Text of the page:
x += v*2.0;                            // x <- x + 2*v

  vector<double> xx = x;                 // copy in memory

  x -= v*2.0;                            // x <- x - 2*v

  v = w + 2.0*v;

CG with sparse matrices

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This little example implements the conjugate gradient method for solving linear systems. There are a few notable things here:

  • The actual matrix class is hidden in the matrix typedef. This means that the CG-routine works without modification for all storage classes in uBLAS. For instance, get compressed row storage by including matrix_sparse.hpp and defining Matrix as compressed_matrix<double, ublas::row_major> or get banded storage by including banded.hpp and defining Matrix as banded_matrix<double>.
  • All operations in the CG loop are written as operations on vectors directly.
#include <boost/numeric/ublas/vector.hpp>
//#include <boost/numeric/ublas/matrix.hpp>
//#include <boost/numeric/ublas/matrix_sparse.hpp>
#include <boost/numeric/ublas/banded.hpp>
#include <boost/numeric/ublas/io.hpp>

using namespace std;
namespace ublas = boost::numeric::ublas;

// dense matrix storage (don't want this):
//typedef ublas::matrix<double> Matrix;

// sparse matrix storage:
typedef ublas::banded_matrix<double> Matrix;
//typedef ublas::compressed_matrix<double, ublas::row_major> Matrix;
//typedef ublas::compressed_matrix<double, ublas::column_major> Matrix;

// dense vector storage
typedef ublas::vector<double> Vector;

bool cg_solve(const Matrix &A, const Vector &b, Vector &x, double tol)
  int niter;
  bool conv = false;
  double alpha, beta, residn;

  Vector resid = b - prod(A,x); // residual
  Vector d = resid;             // search direction
  Vector resid_old;
  Vector temp;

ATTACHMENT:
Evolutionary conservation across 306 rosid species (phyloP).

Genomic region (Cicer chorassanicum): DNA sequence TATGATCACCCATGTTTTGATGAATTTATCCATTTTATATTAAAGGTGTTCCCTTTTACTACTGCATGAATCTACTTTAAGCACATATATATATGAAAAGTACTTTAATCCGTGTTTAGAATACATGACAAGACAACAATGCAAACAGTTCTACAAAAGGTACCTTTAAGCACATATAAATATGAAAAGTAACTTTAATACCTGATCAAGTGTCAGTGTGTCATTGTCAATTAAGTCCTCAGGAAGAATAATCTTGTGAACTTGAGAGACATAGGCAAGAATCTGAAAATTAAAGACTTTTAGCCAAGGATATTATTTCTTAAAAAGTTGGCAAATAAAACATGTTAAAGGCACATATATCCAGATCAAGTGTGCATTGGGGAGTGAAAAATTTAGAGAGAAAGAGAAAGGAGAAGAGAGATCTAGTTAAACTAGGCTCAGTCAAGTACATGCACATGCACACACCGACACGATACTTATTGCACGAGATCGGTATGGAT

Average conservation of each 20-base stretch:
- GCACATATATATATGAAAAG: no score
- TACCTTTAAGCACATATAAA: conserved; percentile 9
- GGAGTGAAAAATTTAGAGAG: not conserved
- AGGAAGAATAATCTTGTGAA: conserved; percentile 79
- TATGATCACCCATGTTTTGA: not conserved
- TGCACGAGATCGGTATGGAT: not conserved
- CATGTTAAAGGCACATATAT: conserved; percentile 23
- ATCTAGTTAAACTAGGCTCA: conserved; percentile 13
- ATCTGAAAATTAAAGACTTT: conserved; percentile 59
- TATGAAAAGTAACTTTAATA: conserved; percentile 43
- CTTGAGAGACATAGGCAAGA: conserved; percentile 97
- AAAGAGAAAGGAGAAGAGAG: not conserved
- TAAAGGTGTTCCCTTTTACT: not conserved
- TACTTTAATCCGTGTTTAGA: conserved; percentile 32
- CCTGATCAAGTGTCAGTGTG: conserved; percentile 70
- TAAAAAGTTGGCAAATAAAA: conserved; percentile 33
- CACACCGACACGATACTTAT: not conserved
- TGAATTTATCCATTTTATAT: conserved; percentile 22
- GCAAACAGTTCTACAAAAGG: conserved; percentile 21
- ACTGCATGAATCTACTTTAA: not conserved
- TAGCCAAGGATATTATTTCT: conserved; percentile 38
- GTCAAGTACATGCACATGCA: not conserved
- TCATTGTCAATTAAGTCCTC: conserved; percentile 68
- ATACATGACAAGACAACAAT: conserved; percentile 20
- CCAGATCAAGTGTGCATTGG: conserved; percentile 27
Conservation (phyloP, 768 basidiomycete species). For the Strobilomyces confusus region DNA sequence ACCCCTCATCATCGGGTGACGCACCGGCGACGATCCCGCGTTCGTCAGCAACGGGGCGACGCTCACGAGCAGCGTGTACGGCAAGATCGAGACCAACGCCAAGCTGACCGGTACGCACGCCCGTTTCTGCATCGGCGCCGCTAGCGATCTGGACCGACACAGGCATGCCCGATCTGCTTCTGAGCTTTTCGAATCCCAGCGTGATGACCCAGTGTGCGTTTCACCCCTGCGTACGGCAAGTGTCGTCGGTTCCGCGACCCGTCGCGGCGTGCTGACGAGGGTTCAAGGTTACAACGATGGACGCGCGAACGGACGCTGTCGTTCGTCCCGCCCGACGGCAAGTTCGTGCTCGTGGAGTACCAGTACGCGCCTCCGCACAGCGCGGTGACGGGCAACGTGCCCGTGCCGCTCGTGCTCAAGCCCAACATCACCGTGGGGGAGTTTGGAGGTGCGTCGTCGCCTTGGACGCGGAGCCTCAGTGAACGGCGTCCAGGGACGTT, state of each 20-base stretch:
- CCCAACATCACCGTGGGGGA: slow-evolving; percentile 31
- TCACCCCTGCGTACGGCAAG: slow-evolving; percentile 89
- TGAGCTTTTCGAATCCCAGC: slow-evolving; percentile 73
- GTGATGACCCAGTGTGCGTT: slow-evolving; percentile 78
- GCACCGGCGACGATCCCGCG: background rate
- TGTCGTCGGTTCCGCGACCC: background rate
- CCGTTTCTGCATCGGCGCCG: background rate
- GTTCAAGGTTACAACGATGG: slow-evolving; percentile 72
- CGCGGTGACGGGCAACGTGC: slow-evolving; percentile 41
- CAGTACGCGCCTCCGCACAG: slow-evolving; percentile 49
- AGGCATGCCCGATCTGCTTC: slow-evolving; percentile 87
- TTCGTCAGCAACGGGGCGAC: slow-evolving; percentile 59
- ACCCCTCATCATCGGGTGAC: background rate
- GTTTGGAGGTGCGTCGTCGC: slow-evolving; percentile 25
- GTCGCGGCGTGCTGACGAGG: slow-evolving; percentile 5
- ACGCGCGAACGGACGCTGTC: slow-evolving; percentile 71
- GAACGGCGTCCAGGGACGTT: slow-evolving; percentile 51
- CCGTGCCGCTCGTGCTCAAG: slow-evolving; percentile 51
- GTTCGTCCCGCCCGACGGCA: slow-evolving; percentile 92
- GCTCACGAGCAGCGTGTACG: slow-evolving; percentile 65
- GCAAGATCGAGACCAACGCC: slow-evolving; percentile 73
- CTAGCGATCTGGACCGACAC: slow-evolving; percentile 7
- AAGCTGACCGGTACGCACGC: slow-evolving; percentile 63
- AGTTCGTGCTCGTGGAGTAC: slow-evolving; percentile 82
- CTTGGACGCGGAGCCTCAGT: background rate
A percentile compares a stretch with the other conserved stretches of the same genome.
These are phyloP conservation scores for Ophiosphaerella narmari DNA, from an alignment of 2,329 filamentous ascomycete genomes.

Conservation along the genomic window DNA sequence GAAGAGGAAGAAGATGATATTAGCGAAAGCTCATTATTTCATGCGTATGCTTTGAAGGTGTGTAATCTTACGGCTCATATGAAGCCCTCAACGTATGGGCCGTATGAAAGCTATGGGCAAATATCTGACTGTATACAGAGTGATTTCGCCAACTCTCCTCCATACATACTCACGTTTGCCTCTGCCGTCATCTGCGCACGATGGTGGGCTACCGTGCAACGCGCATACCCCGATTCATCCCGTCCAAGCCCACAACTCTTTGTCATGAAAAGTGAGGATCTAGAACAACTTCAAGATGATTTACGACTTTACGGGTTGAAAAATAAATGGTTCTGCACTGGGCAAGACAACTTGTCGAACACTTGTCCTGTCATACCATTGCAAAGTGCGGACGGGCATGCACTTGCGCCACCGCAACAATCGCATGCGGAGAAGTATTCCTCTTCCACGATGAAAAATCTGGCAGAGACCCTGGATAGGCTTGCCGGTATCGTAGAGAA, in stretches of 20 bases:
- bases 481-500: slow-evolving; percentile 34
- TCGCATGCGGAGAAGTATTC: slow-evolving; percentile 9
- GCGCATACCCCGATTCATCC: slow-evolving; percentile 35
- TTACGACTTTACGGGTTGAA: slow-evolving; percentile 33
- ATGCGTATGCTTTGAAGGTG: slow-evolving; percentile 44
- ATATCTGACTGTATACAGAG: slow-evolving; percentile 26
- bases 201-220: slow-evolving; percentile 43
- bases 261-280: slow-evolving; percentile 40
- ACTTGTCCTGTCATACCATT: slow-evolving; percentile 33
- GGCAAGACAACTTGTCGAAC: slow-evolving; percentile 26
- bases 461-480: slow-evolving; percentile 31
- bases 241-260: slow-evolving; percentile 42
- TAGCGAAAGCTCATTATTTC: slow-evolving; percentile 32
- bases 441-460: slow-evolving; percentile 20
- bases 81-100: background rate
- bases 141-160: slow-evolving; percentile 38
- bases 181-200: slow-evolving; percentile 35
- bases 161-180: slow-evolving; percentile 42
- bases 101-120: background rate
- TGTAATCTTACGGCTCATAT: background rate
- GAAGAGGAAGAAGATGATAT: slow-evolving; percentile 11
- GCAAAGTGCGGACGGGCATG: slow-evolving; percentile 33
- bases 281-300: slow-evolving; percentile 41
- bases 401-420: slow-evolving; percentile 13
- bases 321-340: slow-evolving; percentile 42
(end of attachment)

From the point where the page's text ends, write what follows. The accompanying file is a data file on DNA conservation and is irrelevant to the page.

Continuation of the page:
// CG loop
  for(niter = 1; niter <= N; niter++)
      temp = prod(A,d);
      alpha = inner_prod(resid,resid)/inner_prod(d,temp);
      x += (d*alpha);
      resid_old = resid;
      resid -= (temp*alpha);
      residn = norm_2(resid);
      if(residn < tol){
	conv = true;
      beta = inner_prod(resid,resid)/inner_prod(resid_old,resid_old);
      d = resid + d*beta;
  return conv;

Fixed size vectors and matrices



Subrange indexing and assignment - FD with no loops

Using project, row, column, range, slice, subrange and subslice it is possible to both access and assign to index ranges of a matrix directly (as in MATLAB)! This is documented here. As an example, consider this function that numerically approximates the derivative of a function (defined on an equidistant grid):

#include <boost/numeric/ublas/vector.hpp>
#include <boost/numeric/ublas/vector_proxy.hpp>

using namespace std;
namespace ublas = boost::numeric::ublas;

typedef ublas::vector<double> Vector;

Vector dfdx(const Vector& f, double h)
  const unsigned N = f.size();
  Vector d(N);

  // central diff in interior
  subrange(d,1,N-1) = (subrange(f,2,N)-subrange(f,0,N-2))/(2*h);

  // unsymetric at the ends
  d(0) = (-f(2)+4*f(1)-3*f(0))/(2*h);
  d(N-1) = (3*f(N-1)-4*f(N-2)+f(N-3))/(2*h);

  return d;

Note that the subrange convention is a somewhat counterintuitive: The range range r(0,N) gives the indices 0,1,2,...,N-1.

Performance tips


  • Use compiler optimization and define NDEBUG!
  • There are performance-related tips scattered around the official documentation site, notably on the Effective UBLAS wiki.